Secretary of State John Kerry and two other senior administration officials will testify next Thursday on the Iran deal before the Senate Foreign Relations Committee, Chairman Bob Corker (R-Tenn.) announced Thursday.
It will be the Senate’s first hearing on the nuclear agreement with Iran since it was unveiled Tuesday morning. Secretary of Energy Ernest Moniz, who joined Kerry for negotiations, and Treasury Secretary Jack Lew will also testify.
The top officials will face skeptical members of the panel that includes some of the fiercest critics of the Iran deal — and two Republican presidential hopefuls.
Corker said on Tuesday he would withhold judgment on the deal until he reviews it, but that he would “begin with skepticism.”
“Two years ago, we had a roguish country with a boot on its neck, and we went from dismantling their program to now managing their proliferation and if the public comments that are being made are true, we’re actually going to allow them to industrialize their nuclear program after year eight.”
Sen. Bob Menendez (D-N.J.) has offered the toughest criticism from the Democratic side, saying in a statement on Tuesday, “The bottom line is: The deal doesn’t end Iran’s nuclear program – it preserves it.”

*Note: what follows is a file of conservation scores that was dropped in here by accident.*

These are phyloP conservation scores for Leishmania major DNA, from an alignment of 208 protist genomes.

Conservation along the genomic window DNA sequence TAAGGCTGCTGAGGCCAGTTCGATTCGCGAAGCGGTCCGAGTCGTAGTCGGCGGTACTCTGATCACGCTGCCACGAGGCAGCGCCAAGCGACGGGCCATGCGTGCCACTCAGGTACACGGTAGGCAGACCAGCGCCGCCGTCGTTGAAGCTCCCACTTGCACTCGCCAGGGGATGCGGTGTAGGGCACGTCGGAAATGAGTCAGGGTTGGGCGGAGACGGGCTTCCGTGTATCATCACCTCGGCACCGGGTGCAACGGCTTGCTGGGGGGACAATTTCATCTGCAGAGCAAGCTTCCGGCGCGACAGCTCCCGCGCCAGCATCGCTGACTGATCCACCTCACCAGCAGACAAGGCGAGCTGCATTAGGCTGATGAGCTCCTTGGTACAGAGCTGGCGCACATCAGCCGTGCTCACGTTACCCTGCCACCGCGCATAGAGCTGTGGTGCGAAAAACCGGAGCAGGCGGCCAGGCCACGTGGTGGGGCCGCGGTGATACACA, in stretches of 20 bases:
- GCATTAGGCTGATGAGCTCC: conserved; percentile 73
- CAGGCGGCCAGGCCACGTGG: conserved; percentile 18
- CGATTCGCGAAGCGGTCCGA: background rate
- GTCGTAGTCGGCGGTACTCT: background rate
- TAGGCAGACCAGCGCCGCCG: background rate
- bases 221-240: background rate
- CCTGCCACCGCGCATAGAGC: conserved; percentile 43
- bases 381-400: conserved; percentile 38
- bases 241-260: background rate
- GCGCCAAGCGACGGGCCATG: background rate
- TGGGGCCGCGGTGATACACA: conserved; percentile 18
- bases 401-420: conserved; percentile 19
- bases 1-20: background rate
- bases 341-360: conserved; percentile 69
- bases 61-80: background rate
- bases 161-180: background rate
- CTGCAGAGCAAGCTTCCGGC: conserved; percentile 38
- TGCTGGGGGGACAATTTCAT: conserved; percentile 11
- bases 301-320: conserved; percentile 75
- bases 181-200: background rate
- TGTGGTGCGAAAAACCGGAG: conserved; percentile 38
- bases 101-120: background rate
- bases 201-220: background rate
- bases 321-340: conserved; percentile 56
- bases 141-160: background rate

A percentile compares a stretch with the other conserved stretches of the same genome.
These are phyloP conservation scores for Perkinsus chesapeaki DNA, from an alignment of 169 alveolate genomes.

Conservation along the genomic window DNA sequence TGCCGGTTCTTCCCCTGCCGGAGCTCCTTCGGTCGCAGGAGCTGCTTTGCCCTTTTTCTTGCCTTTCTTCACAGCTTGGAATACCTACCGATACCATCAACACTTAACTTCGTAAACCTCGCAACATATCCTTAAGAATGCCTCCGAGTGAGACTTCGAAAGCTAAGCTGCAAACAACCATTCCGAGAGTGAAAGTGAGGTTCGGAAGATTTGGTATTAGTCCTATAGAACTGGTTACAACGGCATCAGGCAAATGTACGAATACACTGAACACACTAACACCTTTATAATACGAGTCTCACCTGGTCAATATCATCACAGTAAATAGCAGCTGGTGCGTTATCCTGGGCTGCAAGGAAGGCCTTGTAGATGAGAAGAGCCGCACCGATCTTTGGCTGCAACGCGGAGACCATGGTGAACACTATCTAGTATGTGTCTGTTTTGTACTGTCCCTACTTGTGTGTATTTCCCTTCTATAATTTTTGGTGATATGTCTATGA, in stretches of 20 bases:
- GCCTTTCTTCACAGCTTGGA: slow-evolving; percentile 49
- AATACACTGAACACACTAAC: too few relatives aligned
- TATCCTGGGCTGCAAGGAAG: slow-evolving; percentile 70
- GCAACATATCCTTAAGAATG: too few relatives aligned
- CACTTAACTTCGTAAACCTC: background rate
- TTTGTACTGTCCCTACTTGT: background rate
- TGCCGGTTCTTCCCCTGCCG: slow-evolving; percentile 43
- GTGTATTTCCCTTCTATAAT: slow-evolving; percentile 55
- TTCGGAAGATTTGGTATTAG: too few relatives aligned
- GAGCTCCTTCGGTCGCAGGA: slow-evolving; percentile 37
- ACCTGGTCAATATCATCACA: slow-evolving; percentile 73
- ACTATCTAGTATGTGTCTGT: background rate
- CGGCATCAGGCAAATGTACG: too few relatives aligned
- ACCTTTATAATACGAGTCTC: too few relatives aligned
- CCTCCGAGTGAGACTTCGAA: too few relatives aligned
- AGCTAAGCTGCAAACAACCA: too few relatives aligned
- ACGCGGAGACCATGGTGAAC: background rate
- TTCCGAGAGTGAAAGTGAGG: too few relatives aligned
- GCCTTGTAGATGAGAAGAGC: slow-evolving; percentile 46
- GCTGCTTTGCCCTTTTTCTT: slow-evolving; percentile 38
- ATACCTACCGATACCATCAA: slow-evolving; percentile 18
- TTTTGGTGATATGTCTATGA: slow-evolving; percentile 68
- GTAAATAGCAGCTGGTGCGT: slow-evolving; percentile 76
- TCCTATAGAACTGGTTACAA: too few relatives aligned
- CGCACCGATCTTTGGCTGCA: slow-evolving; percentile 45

Congress has 60 days to review the deal, which would lift sanctions on Iran in exchange for limits on its nuclear program.
The hearing will be the first in a series of hearing the committee intends to hold on the deal, as Congress deliberates whether to vote on a resolution of approval, disapproval, or take no action.
A resolution of disapproval would prevent the deal from going into effect.
The administration can afford to lose no more than 12 Democratic senators in order for Congress to override a presidential veto of such a resolution.
As of Wednesday afternoon, only 18 senators are either in support of the deal, or leaning towards supporting it. Forty-nine Republican senators are either opposed to the deal or are leaning against it, according to a whip list kept by The Hill.
By The Hill